Tom Ries, the president of Concordia University, St. Paul, will retire next summer after eight years in office.
Ries, 63, announced Friday that he plans to step down at the end of the 2018-2019 academic year.
Under his watch, the Lutheran university has seen a 70 percent jump in its student population since 2013, when it took the unusual step of cutting undergraduate tuition by $10,000.
It now boasts the lowest tuition rate among Minnesota's private colleges, $22,275 a year.
"I am very pleased with what we have accomplished together during the last seven years," Ries said in a statement released Friday.
The university's announcement cited the "incredible growth under Ries, highlighted by soaring enrollment, academic program expansion," and a twofold increase in the university's net assets.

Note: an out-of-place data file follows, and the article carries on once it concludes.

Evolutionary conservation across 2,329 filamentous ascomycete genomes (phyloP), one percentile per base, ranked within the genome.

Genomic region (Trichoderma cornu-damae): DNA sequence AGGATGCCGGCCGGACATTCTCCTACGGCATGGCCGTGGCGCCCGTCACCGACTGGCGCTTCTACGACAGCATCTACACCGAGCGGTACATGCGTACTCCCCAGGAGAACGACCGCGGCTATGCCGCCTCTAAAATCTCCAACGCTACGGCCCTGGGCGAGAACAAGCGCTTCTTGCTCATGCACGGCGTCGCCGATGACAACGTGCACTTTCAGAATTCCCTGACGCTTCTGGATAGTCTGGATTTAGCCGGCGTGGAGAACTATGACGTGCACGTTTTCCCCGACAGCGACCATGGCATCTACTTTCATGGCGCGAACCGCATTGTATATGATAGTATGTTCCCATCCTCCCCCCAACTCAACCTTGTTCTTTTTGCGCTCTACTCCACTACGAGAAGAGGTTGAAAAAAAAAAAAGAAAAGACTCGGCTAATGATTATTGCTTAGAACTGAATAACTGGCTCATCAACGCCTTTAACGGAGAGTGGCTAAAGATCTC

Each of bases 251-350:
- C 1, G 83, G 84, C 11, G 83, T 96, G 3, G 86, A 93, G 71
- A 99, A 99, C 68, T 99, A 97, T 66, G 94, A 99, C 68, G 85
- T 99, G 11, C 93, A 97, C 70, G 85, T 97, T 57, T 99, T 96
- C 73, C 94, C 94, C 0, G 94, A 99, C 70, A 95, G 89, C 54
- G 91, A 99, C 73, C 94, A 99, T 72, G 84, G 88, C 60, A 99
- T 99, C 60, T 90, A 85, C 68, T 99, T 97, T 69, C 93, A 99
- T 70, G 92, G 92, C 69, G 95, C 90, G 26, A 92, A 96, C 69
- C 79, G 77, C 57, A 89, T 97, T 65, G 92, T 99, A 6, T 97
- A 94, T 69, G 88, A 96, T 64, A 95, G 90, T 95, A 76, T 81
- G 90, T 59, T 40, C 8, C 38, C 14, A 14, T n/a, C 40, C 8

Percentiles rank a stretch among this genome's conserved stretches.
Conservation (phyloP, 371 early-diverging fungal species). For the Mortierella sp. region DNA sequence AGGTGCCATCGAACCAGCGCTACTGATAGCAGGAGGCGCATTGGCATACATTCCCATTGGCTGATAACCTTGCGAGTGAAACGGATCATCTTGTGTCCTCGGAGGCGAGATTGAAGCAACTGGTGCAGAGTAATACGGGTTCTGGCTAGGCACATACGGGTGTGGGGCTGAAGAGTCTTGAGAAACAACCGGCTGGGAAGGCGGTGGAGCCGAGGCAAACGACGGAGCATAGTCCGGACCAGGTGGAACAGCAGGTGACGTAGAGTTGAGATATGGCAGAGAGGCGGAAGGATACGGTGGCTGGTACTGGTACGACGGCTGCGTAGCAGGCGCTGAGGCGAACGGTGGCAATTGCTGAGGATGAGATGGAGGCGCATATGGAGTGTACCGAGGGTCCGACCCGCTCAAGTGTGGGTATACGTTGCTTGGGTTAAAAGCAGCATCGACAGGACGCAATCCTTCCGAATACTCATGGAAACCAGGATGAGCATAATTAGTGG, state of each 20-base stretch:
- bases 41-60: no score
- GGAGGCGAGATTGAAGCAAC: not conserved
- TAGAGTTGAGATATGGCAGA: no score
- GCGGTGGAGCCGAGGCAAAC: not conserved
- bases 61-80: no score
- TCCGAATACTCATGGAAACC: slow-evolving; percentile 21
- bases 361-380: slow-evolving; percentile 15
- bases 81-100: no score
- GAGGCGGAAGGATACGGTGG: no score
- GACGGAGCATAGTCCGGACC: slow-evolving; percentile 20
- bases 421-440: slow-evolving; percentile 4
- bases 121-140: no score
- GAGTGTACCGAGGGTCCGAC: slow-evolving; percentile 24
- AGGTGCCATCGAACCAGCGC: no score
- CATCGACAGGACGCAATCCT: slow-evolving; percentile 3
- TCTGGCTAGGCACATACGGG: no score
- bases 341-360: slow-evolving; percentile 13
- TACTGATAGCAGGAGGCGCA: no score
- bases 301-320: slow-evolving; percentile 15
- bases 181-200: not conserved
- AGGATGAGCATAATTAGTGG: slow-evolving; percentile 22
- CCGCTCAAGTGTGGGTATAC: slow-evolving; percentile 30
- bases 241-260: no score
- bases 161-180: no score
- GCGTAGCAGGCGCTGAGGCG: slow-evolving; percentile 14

Concordia became one of a small but growing number of private universities to cut its sticker price in an effort to improve its bottom line. At the time, the university said that too many potential students were being scared away by its tuition, which was $29,700 in 2012, and that few actually paid full freight anyway, because of financial aid.
After cutting tuition by a third, the university saw a surge in applications and was able to reduce its financial aid dramatically. Since then, the number of students has grown from 2,800 to almost 4,800 last fall, and officials say enrollment is on track to top 5,000 for the first time this fall.
The university's board of regents will begin a search for his replacement this fall. Ries, who has been president since 2011, was formerly president of the Lutheran Church-Missouri Synod Foundation.